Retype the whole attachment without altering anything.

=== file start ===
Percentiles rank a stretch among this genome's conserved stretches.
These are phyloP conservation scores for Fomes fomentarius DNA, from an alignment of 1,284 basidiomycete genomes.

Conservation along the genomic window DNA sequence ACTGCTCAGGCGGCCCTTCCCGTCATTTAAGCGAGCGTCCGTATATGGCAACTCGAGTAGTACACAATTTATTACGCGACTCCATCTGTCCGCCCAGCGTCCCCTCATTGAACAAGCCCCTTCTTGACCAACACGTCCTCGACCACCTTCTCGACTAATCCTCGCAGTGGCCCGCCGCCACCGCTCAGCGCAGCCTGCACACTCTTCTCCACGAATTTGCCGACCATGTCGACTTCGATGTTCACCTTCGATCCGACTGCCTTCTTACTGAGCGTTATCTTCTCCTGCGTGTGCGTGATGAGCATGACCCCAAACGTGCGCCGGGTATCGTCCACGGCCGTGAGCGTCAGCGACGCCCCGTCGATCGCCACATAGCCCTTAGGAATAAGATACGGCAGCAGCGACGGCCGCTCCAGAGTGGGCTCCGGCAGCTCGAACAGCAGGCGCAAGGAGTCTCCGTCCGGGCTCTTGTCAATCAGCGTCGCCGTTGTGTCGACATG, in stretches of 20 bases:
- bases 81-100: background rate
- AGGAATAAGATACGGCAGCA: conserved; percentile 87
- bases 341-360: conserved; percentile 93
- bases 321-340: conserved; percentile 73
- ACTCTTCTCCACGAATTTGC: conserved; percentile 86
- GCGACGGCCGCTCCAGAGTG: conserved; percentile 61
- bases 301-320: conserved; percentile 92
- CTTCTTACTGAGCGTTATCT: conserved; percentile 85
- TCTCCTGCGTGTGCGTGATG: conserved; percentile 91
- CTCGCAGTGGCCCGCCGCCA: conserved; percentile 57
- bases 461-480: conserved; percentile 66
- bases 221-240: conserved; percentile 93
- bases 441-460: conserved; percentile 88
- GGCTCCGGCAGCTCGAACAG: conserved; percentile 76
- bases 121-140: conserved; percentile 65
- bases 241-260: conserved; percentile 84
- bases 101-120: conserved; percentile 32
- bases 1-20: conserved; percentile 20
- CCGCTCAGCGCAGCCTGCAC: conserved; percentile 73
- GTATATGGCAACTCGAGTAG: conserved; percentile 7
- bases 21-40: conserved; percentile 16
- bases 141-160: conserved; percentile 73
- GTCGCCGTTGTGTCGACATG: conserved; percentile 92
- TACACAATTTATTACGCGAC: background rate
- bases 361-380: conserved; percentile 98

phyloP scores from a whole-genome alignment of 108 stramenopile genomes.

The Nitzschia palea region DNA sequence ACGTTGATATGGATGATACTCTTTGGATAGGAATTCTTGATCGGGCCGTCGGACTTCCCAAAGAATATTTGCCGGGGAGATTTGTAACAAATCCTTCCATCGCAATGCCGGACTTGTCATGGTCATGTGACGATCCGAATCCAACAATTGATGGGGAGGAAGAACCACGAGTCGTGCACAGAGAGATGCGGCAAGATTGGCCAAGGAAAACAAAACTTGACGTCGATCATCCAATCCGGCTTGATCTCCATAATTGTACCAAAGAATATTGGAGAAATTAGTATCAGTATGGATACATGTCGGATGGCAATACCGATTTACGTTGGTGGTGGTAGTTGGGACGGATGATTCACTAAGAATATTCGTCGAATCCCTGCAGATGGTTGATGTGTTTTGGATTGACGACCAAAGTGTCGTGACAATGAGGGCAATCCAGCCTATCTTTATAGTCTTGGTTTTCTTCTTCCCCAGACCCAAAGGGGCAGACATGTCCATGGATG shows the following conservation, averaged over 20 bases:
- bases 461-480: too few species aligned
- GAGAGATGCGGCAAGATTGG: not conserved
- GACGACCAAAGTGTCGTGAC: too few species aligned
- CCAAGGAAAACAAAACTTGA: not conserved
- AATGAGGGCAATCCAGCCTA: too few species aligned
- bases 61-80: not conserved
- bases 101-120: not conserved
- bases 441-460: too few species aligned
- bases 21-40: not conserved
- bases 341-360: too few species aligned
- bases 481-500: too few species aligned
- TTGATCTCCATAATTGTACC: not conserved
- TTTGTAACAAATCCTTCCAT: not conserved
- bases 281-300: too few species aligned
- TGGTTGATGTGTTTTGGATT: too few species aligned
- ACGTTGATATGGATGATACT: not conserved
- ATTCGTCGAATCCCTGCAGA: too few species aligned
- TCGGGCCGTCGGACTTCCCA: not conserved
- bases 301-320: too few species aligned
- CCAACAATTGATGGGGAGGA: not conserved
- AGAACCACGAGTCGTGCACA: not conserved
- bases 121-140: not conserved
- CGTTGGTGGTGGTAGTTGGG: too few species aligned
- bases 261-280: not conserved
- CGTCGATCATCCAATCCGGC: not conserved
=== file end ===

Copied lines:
Percentiles rank a stretch among this genome's conserved stretches.
These are phyloP conservation scores for Fomes fomentarius DNA, from an alignment of 1,284 basidiomycete genomes.

Conservation along the genomic window DNA sequence ACTGCTCAGGCGGCCCTTCCCGTCATTTAAGCGAGCGTCCGTATATGGCAACTCGAGTAGTACACAATTTATTACGCGACTCCATCTGTCCGCCCAGCGTCCCCTCATTGAACAAGCCCCTTCTTGACCAACACGTCCTCGACCACCTTCTCGACTAATCCTCGCAGTGGCCCGCCGCCACCGCTCAGCGCAGCCTGCACACTCTTCTCCACGAATTTGCCGACCATGTCGACTTCGATGTTCACCTTCGATCCGACTGCCTTCTTACTGAGCGTTATCTTCTCCTGCGTGTGCGTGATGAGCATGACCCCAAACGTGCGCCGGGTATCGTCCACGGCCGTGAGCGTCAGCGACGCCCCGTCGATCGCCACATAGCCCTTAGGAATAAGATACGGCAGCAGCGACGGCCGCTCCAGAGTGGGCTCCGGCAGCTCGAACAGCAGGCGCAAGGAGTCTCCGTCCGGGCTCTTGTCAATCAGCGTCGCCGTTGTGTCGACATG, in stretches of 20 bases:
- bases 81-100: background rate
- AGGAATAAGATACGGCAGCA: conserved; percentile 87
- bases 341-360: conserved; percentile 93
- bases 321-340: conserved; percentile 73
- ACTCTTCTCCACGAATTTGC: conserved; percentile 86
- GCGACGGCCGCTCCAGAGTG: conserved; percentile 61
- bases 301-320: conserved; percentile 92
- CTTCTTACTGAGCGTTATCT: conserved; percentile 85
- TCTCCTGCGTGTGCGTGATG: conserved; percentile 91
- CTCGCAGTGGCCCGCCGCCA: conserved; percentile 57
- bases 461-480: conserved; percentile 66
- bases 221-240: conserved; percentile 93
- bases 441-460: conserved; percentile 88
- GGCTCCGGCAGCTCGAACAG: conserved; percentile 76
- bases 121-140: conserved; percentile 65
- bases 241-260: conserved; percentile 84
- bases 101-120: conserved; percentile 32
- bases 1-20: conserved; percentile 20
- CCGCTCAGCGCAGCCTGCAC: conserved; percentile 73
- GTATATGGCAACTCGAGTAG: conserved; percentile 7
- bases 21-40: conserved; percentile 16
- bases 141-160: conserved; percentile 73
- GTCGCCGTTGTGTCGACATG: conserved; percentile 92
- TACACAATTTATTACGCGAC: background rate
- bases 361-380: conserved; percentile 98

phyloP scores from a whole-genome alignment of 108 stramenopile genomes.

The Nitzschia palea region DNA sequence ACGTTGATATGGATGATACTCTTTGGATAGGAATTCTTGATCGGGCCGTCGGACTTCCCAAAGAATATTTGCCGGGGAGATTTGTAACAAATCCTTCCATCGCAATGCCGGACTTGTCATGGTCATGTGACGATCCGAATCCAACAATTGATGGGGAGGAAGAACCACGAGTCGTGCACAGAGAGATGCGGCAAGATTGGCCAAGGAAAACAAAACTTGACGTCGATCATCCAATCCGGCTTGATCTCCATAATTGTACCAAAGAATATTGGAGAAATTAGTATCAGTATGGATACATGTCGGATGGCAATACCGATTTACGTTGGTGGTGGTAGTTGGGACGGATGATTCACTAAGAATATTCGTCGAATCCCTGCAGATGGTTGATGTGTTTTGGATTGACGACCAAAGTGTCGTGACAATGAGGGCAATCCAGCCTATCTTTATAGTCTTGGTTTTCTTCTTCCCCAGACCCAAAGGGGCAGACATGTCCATGGATG shows the following conservation, averaged over 20 bases:
- bases 461-480: too few species aligned
- GAGAGATGCGGCAAGATTGG: not conserved
- GACGACCAAAGTGTCGTGAC: too few species aligned
- CCAAGGAAAACAAAACTTGA: not conserved
- AATGAGGGCAATCCAGCCTA: too few species aligned
- bases 61-80: not conserved
- bases 101-120: not conserved
- bases 441-460: too few species aligned
- bases 21-40: not conserved
- bases 341-360: too few species aligned
- bases 481-500: too few species aligned
- TTGATCTCCATAATTGTACC: not conserved
- TTTGTAACAAATCCTTCCAT: not conserved
- bases 281-300: too few species aligned
- TGGTTGATGTGTTTTGGATT: too few species aligned
- ACGTTGATATGGATGATACT: not conserved
- ATTCGTCGAATCCCTGCAGA: too few species aligned
- TCGGGCCGTCGGACTTCCCA: not conserved
- bases 301-320: too few species aligned
- CCAACAATTGATGGGGAGGA: not conserved
- AGAACCACGAGTCGTGCACA: not conserved
- bases 121-140: not conserved
- CGTTGGTGGTGGTAGTTGGG: too few species aligned
- bases 261-280: not conserved
- CGTCGATCATCCAATCCGGC: not conserved